Saturday, August 17, 2019

China Screw-ups

Many companies seem to be getting it wrong about China. And paying the price. 













Versace had T-shirts that implied the Chinese territories of Hong Kong and Macau were separate countries. Image credit: Sina Weib















China claims self-ruling Taiwan as its own territory – and Coach claims ignorance or oversight. Image credit: Sina Weibo 

Global brands such as Versace, Coach, Calvin Klein, Givenchy, ASICS, and Swarovski all faced similar angry criticisms for listing Hong Kong, Macau, and Taiwan as separate countries or regions – not part of China – on their official websites or branded T-shirts. 

Even Huawei got careless. Taiwan was listed as its own country when the default language in Huawei's smartphone setting was set to traditional Chinese – which is the script used in Taiwan and Hong Kong. Know that mainland China mostly uses simplified Chinese. 

These brands have upset Chinese consumers because of either their ignorance and/or oversight. It’s not only negative publicity but boycott campaigns, if they are initiated can harm the companies’ sales and profits, even if temporary.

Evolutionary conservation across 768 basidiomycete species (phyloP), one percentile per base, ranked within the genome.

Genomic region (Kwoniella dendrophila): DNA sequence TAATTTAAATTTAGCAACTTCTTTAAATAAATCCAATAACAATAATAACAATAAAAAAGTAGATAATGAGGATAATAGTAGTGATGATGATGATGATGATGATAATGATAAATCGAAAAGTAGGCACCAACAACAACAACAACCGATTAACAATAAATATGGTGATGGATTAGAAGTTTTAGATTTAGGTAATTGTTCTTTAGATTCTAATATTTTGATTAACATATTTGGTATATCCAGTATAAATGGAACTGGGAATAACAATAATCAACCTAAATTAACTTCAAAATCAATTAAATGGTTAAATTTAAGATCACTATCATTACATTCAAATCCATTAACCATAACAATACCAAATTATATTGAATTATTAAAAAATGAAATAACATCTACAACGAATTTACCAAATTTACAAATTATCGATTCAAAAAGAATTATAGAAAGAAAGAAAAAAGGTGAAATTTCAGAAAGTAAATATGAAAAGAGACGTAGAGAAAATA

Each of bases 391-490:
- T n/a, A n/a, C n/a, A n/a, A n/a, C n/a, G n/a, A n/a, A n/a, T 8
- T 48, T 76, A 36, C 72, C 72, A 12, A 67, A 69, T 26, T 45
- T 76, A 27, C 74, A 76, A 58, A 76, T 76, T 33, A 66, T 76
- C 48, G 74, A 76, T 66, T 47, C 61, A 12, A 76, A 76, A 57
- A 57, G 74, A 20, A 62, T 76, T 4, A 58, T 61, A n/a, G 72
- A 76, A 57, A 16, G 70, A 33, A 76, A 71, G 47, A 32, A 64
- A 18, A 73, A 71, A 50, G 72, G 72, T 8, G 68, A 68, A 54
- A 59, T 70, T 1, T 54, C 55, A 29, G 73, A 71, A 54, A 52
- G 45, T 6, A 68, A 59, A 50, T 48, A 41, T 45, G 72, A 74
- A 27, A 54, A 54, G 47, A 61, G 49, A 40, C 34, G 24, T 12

Not only that but there’s also what is called “celebrity brand flight” – and this has the effect of accentuating the negativity surrounding the delinquent brands. 

This week saw Chinese actress Jelly Lin, Calvin Klein's brand ambassador for the Asia Pacific region, announce an immediate termination of collaboration with the American fashion house. Chinese star Yang Mi also ended her relationship with Versace, while Chinese singer Jackson Yee and supermodel Liu Wen terminated their partnerships with Givenchy and Coach respectively. And Chinese actress Jiang Shuying, also known as Maggie Jiang, announced on Tuesday that she would be ending her co-operation with Swarovski.

China Fashion Week responded to the controversies this week, writing that "all brands doing business in China should respect its national sovereignty and territorial integrity". 

In the light of the ongoing Hong Kong protests which don't seem to be going away any time soon and having demonstrated pronounced anti-China sentiments  it becomes even more necessary for companies which market to China to exercise extra vigilance and due care.

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